the nestThe Nest by Cynthia D’Aprix Sweeney. The Plumb siblings, (Leo, Jack, Bea and Melody) have been waiting. Waiting for years. Counting their egg well before it hatched on Melody’s fortieth birthday. Ignoring the concerns, counseling, and skepticism of friends, family, and lovers in a mutual, bull-headed reliance on the largesse that is to come. Frankly, none of them deserve their father’s well-planned beneficence.

And I haven’t read these yet, but they are going on my vacation with me:

Before the Fall by Noah Hawley. “On a foggy summer night, eleven people–ten privileged, one down-on-his-luck painter–depart Martha’s Vineyard on a private jet headed for New York. Sixteen minutes later, the unthinkable happens: the plane plunges into the ocean. The only survivors are Scott Burroughs–the painter–and a four-year-old boy, who is now the last remaining member of an immensely wealthy and powerful media mogul’s family.” from Amazon

Night Garden by Carrie Mullins. “Alienated from her affluent parents in a small Kentucky college town, Marie is drawn into an exotic, ultimately life-threatening world. The dramatic story unfolds in a sequence of vivid scenes, each of which is its own immediate story, carried by the author’s taut, measured prose. When tragedy strikes her family, Marie runs away and settles in with a wild, entrepreneurial and criminal family in a neighboring county, a world away from her safe and privileged upbringing. She substitutes the Owens family for her own, until their criminal ventures threaten her own life.” From Amazon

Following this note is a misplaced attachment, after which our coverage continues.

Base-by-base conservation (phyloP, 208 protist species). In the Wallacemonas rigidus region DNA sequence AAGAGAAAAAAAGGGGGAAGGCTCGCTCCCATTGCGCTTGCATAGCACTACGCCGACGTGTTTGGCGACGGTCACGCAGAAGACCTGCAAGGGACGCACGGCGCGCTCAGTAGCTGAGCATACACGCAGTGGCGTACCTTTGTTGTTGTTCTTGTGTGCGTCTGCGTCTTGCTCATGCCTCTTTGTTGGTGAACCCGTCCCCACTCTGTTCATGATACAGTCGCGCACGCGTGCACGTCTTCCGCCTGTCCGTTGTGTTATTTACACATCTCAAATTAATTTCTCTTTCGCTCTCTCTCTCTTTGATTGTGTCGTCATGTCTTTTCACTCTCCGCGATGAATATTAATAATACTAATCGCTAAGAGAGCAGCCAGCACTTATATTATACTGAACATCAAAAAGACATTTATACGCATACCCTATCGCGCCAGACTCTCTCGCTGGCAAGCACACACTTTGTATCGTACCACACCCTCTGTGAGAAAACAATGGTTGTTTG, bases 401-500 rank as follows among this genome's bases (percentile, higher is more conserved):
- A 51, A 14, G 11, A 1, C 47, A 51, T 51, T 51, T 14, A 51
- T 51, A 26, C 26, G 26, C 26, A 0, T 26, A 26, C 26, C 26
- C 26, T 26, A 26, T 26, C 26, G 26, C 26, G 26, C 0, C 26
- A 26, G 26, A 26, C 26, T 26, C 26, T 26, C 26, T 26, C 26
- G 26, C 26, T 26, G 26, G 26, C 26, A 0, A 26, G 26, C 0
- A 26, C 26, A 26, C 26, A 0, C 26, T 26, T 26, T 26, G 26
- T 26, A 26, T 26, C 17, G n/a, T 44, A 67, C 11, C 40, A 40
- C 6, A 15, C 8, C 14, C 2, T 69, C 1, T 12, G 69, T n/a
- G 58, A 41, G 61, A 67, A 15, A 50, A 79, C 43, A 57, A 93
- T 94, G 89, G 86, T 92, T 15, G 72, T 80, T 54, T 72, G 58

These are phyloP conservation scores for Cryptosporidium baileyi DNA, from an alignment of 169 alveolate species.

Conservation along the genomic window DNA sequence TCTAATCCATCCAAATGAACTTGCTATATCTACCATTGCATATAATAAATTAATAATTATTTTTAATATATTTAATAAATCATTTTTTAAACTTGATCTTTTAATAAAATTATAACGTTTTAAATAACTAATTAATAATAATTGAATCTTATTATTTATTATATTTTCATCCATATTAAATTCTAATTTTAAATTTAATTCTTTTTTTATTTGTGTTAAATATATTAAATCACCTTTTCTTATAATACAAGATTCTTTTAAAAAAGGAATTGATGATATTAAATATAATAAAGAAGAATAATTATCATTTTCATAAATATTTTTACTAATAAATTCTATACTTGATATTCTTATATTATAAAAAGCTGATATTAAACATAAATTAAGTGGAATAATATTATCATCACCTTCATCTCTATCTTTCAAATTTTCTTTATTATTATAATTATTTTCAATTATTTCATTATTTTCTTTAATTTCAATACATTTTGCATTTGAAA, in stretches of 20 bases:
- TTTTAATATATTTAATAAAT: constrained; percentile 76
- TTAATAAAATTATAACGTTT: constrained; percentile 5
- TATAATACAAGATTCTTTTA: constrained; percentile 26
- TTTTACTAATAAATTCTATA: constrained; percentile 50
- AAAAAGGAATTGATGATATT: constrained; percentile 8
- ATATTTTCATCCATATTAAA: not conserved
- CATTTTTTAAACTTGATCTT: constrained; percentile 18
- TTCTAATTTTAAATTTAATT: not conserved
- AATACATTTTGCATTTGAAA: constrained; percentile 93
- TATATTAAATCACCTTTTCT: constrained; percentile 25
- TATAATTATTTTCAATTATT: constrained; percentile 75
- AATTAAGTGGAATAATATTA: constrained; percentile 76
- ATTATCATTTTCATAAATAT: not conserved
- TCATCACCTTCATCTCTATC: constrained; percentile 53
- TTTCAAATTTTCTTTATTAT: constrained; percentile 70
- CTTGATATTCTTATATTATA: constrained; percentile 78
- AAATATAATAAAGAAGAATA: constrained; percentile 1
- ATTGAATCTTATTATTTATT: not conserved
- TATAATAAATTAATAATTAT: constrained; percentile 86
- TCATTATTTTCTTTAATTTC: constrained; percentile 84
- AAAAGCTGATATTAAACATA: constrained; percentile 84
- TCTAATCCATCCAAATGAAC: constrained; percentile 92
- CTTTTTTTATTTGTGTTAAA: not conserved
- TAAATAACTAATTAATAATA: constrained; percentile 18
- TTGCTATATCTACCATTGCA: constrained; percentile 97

Sport of Kings by C.E. Morgan. “Hellsmouth, an indomitable Thoroughbred with the blood of Triple Crown winners in her veins, runs for the glory of the Forge family, one of Kentucky’s oldest and most powerful dynasties. Henry Forge has partnered with his daughter, Henrietta, in an endeavor of raw obsession: to breed the next superhorse, the next Secretariat. But when Allmon Shaughnessy, an ambitious young black man, comes to work on their farm, the violence of the Forges’ history and the exigencies of appetite are brought starkly into view. Entangled in fear, prejudice, and lust, the three tether their personal dreams of glory to the speed and grace of Hellsmouth.” from Amazon

sport of kings            night garden  before the fall

I’d love to hear what you are reading! Sent me a note, a review, a recipe that you’d like to share. And Happy Reading!

vacay read